Number of special people registered with dept still low – Azizah


KOTA KINABALU:  The number of persons with disabilities registered with the State Welfare Services Department is still extremely low.

Community Development and Consumer Affairs Minister Datuk Hajah Azizah Mohd Dun said the World Health Organisation’s estimated that at least 10 per cent of a country’s population are PWDs.

In Sabah, she added, as of July this year, only 15,409 PWDs were recorded with the department – including mentally and physically challenged, hearing and vision impairment, cerebral palsy, as well as intellectually challenged.

“This is only 0.6 per cent. It is extremely low as compared to WHO’s estimation,” she said during the 10th Biennial General Meeting cum Regional Conference of East Asia and Pacific Council of Cheshire Homes, here, yesterday.

Azizah stressed it was imperative for the state government to know the number of PWDs living in Sabah so that the statistics would facilitate the government to map out appropriate policies and strategies to assist them.

“The services provided for them may not be adequate and the scope may not be wide enough to cover everybody, but I assure you that the government is and will always take due emphasis on the provision of social welfare services to persons with disabilities,” she said.

She noted that many parents or caregivers failed to register their children or PWDs with the department although they are required to do so under the Disabilities Act 2008.

Renewing calls for parents and caregivers to do so, she said it was important as the PWDs deserve help and that they share the same rights as the able-bodied people.

“This means the society must adapt to their needs and accord them the same right,” said Azizah in her speech, which was read by her assistant minister Datuk Herbert Timbun Lagadan.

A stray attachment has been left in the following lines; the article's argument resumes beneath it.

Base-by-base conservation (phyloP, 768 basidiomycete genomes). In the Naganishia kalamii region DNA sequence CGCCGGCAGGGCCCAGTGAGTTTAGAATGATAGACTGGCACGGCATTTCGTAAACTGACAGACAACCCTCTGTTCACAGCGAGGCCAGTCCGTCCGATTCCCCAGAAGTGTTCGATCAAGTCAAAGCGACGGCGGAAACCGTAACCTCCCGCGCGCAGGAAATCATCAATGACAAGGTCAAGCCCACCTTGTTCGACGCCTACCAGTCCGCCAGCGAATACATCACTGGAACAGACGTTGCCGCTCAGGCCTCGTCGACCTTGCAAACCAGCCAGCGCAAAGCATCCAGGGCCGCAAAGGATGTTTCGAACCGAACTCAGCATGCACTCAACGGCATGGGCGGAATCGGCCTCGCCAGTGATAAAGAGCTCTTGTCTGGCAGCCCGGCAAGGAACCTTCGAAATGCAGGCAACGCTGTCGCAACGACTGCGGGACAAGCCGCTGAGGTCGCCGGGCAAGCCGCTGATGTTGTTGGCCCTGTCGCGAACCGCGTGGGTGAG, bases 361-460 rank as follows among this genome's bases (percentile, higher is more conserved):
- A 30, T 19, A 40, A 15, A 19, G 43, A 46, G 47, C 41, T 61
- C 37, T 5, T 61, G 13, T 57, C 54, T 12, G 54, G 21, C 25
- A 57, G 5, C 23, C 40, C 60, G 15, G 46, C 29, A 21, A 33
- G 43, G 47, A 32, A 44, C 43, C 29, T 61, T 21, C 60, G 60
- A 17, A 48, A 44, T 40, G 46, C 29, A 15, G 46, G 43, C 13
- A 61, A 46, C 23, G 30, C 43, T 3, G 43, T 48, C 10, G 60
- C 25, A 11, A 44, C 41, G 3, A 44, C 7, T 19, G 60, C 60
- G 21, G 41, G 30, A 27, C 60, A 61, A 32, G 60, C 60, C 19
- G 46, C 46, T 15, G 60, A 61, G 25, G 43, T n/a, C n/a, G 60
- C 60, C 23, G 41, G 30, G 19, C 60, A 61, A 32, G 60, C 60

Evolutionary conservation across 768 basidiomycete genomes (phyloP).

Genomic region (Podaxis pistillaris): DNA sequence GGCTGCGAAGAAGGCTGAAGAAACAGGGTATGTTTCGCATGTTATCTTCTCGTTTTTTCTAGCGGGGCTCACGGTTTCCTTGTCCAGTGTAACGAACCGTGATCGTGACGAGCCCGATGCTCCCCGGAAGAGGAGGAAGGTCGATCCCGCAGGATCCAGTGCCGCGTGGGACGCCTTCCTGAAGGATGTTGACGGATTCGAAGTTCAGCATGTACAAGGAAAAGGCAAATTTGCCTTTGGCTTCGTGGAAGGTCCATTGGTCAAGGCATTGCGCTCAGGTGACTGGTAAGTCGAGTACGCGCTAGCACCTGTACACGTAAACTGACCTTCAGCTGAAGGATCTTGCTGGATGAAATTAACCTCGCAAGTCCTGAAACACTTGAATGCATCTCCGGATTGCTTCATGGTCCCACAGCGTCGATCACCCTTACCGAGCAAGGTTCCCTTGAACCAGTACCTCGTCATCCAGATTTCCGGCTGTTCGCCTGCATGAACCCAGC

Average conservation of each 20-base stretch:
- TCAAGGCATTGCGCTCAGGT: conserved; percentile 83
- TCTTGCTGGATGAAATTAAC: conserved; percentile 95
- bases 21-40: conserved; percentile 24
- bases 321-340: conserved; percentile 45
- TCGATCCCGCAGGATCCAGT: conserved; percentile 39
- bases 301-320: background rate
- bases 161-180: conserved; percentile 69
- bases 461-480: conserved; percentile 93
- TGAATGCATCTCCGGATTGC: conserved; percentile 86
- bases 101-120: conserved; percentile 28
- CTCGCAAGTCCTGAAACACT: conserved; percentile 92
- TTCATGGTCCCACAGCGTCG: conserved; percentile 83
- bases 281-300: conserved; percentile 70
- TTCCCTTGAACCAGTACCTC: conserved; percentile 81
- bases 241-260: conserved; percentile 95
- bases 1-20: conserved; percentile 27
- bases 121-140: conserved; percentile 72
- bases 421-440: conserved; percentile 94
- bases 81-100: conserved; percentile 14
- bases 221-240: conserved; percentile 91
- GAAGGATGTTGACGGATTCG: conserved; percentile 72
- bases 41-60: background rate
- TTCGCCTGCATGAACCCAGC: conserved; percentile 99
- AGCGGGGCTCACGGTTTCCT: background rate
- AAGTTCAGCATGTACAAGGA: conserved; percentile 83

She said every PWD registered with the department will be provided with the OKU (Orang Kurang Upaya) Card that serves like a national identity card which entitles them to enjoy many facilities that are made available to them by the various government departments.

“The Welfare Services Department provides institutional care for PWDs and skill training at its Rehabilitation and Training Complex at Kimanis, Early Intervention Education, Community Based Rehabilitation, Disability Work Allowance of RM300 monthly for PWDs working full time and earn less than RM1,200 per-month and many other financial assistance scheme.

“In addition, the Education Ministry also provides RM50 per-month for primary and secondary school children with disabilities and 50 per cent discount on fees, RM300 per-month for PWD students in institutions of higher learning and exemption of registration fees for deaf trainees of Skill Training Centres,” she said.

Similarly, she added, other government departments such as the Human Resource Ministry, the Transport Authorities, Inland Revenue Board and Telekom do provide facility packages for PWDs.

On the event, she congratulated Sabah Cheshire Home, being a non-governmental organisation with special focus on PWDs, for taking up the challenge.

“This paradigm shift will no doubt provide more coverage and comprehensive services for persons with disabilities in extending beyond its traditional role of residential care.

“These include other approaches of disability work including advocacy and campaign on accessibility to build environment, public transportation, information and communication, health in its prevention, early detection and intervention and rehabilitation programmes,” she said.

Azizah said the theme Changing Attitudes – Include Everybody in Development was aptly chosen especially at a time of shifting the paradigm in disability work from charity to the right-based, and from social exclusion to inclusive development.

She said it was important that the issues of disability including basic human rights, equal opportunity, access, employment, discrimination and prejudices are given focus through the conference and advocate for the PWDs’ inclusion in all development.